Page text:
Because of COVID-19 , the federal government has moved since 2020 to loosen its regulations for telemedicine, theoretically making it easier for people to see therapists from home. Providers can bill insurance for visits done over the internet, and even for check-ups over the phone, though how much such visits should be reimbursed remains a subject of heated policy debate.
The full picture is still coming in. CDC data suggests that women are more likely than men to have had a virtual health care visit within the past four weeks, though it does not break out mental health specifically. But in interviews with The 19th, mental health care providers said their patient base has increased substantially in the past year, and switched to almost entirely virtual visits.
For parents — particularly for working mothers — that flexibility could be powerful. It means not needing to arrange for child care, not having to take extra hours from work to drive across town or secure transportation for mental health care. Policy experts say those barriers disproportionately affect women when it comes to accessing any kind of health care, mental health or otherwise.
But at the same time, policy experts and doctors alike worry that the shift to virtual it isn’t enough.
For one, finding a provider who accepts insurance (and that’s if potential patients even have it) remains difficult at best. Consistent telehealth also requires having a regular, reliable internet connection, a consistent phone number to use, and safety and privacy in one’s home. None of those are guarantees.
“There are people accessing care regularly more now than they would have been able to before, but of course there are inequities,” Fitelson said.
Robin’s insurance doesn’t cover her appointments, for example. But between her salary and her husband’s, she decided she could afford the care. In that regard, she knows she’s fortunate.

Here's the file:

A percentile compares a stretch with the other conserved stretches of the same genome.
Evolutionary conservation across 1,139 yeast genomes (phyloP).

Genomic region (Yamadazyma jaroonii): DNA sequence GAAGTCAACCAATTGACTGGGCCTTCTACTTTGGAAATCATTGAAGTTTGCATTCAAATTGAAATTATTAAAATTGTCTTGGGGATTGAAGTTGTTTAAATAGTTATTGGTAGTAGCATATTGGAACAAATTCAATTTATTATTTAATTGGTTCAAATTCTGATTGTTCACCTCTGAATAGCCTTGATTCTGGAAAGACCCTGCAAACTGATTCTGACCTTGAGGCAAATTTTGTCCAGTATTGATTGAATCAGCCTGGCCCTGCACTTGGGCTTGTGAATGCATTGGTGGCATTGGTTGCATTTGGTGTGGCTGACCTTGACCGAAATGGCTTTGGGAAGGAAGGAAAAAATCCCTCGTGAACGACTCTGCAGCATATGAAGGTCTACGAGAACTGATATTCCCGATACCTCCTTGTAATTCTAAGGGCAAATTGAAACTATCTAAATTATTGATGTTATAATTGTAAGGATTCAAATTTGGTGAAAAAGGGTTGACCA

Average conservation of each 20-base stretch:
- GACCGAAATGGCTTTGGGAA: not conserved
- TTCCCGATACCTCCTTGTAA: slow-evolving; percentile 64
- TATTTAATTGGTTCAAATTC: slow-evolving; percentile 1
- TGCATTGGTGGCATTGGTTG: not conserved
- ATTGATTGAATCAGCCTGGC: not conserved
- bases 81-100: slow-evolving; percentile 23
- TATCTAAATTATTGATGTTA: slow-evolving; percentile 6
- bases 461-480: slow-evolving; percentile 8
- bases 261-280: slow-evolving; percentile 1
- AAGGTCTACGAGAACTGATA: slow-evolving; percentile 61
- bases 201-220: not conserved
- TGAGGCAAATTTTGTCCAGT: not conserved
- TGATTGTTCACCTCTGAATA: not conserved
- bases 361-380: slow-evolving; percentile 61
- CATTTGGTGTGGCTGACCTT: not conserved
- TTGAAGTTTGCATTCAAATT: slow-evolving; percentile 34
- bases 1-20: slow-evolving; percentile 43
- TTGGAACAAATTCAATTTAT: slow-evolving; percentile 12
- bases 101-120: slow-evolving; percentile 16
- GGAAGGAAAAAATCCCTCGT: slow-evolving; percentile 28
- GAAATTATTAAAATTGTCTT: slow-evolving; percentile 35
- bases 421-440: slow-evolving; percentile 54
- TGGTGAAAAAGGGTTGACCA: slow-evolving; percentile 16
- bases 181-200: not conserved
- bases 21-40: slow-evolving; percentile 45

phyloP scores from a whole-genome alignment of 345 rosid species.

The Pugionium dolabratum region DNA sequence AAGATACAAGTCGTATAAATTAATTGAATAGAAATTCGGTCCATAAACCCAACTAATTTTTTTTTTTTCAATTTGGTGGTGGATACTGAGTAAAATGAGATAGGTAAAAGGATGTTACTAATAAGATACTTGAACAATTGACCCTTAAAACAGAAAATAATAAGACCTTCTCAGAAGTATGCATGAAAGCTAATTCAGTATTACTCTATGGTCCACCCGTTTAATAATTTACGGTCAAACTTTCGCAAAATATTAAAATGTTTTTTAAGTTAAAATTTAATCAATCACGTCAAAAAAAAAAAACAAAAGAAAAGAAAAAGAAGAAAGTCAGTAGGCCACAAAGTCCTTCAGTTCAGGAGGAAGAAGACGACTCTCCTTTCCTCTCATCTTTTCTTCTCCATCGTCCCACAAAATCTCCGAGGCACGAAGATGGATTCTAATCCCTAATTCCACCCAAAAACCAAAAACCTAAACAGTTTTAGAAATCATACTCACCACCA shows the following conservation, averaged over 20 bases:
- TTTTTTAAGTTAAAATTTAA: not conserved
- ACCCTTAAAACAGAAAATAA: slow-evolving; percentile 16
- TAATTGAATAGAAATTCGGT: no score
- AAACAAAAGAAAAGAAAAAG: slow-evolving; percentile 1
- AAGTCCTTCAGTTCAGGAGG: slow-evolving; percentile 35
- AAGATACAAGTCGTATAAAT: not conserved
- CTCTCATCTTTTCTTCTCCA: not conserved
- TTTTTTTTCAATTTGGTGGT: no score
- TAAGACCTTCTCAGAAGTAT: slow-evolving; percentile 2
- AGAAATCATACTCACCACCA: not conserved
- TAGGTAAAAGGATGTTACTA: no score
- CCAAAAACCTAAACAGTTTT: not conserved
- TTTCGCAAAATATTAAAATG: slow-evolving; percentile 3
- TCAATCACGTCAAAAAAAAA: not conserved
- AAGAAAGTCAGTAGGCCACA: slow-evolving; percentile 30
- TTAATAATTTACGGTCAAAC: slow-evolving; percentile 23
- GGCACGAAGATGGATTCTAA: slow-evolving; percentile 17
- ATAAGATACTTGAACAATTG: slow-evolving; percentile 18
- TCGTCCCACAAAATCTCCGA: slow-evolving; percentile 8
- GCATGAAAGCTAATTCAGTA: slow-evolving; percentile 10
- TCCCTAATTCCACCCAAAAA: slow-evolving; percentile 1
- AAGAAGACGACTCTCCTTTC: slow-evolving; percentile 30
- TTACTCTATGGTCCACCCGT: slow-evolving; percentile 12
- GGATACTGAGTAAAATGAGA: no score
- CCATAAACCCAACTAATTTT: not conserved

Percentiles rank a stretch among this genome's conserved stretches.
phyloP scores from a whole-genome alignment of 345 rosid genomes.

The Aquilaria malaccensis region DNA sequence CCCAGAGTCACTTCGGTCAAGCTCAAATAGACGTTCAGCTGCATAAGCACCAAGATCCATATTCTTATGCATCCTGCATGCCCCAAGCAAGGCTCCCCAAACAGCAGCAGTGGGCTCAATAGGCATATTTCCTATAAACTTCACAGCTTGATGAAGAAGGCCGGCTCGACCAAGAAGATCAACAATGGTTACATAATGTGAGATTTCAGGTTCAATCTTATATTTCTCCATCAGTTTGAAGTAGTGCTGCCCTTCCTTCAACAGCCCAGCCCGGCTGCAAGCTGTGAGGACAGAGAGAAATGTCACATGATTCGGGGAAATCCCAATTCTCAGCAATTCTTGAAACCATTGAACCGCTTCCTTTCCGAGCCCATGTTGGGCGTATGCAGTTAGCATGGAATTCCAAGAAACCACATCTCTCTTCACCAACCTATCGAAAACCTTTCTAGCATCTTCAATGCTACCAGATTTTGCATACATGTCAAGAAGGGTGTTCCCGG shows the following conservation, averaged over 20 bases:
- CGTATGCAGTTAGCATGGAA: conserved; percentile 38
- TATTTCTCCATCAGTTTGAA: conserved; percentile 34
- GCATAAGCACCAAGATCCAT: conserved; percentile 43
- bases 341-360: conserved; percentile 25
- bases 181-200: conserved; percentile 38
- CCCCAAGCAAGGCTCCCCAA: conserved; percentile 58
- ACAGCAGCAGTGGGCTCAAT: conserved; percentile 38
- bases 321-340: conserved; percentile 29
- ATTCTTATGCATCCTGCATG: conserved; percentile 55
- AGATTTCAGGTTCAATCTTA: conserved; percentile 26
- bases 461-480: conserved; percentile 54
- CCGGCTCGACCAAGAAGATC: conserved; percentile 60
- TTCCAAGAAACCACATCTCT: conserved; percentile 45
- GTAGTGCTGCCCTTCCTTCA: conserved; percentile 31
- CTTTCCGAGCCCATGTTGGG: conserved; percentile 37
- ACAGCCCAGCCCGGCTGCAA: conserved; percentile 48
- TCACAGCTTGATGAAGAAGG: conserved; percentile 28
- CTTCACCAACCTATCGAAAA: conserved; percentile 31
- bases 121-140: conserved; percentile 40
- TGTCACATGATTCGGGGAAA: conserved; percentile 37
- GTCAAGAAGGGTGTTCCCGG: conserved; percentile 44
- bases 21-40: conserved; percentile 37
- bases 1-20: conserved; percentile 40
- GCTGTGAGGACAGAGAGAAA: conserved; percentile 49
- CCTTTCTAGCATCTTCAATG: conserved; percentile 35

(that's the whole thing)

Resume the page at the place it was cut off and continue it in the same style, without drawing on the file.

“We’re lucky, because we’re both employed and making good money, and can cover this. “But for people who can’t?” she said. “We’re not doing this right as a society. We’re not.”
Seeing people over the phone or on video chat means mental health specialists are able to see more patients more efficiently, multiple psychiatrists and other providers said. There are fewer no-shows, and there is less time between patients.
Meanwhile, the nation’s mental health care system remains fragmented and understaffed. The marginal increase in efficiency isn’t enough to accommodate the mammoth upswell in people experiencing signs of mental distress — especially since there already weren’t enough specialists to treat everyone seeking mental health care.
“Telehealth has expanded access.There are more options for getting mental health services and any sort of health care services. But wait times for mental health care are still ridiculous,” said Brittni Frederiksen, a senior policy analyst for women’s health policy at the nonprofit Kaiser Family Foundation. “It’s always been that way. Nothing has changed with regard to that.”
In 2020, despite the increase in mental health care needs, only about 1 in 4 women received any kind of mental health treatment, according to data analyzed by the CDC. About 12 percent received therapy, and 21 percent some kind of medication. Those numbers represent no statistically significant change from 2019.
The agency has not yet collected data on women’s mental health care usage this year, and the numbers do not break out who received care in -person versus who used a virtual platform.
What the agency’s figures do indicate is a health system that was unable to expand services to scale, even as need has shot up, experts said.
“Telemedicine — it can’t address a dramatic shortage of providers,” said Erin MacKay, managing director for health justice at the National Partnership for Women & Families. “People are still going to be competing for the same small pool of mental health professionals.”
Fitelson said she worries about the implications — for both providers and patients. Mental health professionals too are facing longer patient lists than they can get through. She will see patients for six hours straight, only taking breaks to go to the bathroom. “That’s not sustainable either,” she said.
And the full psychological effects of the COVID-19 pandemic are only now emerging, she worries. The ramifications could last for years.
“This is the beginning of the mental wave,” she said. “In a disaster, the psychological footprint is larger than the thing itself. The mental health wave — we’re in it. It’s just starting.”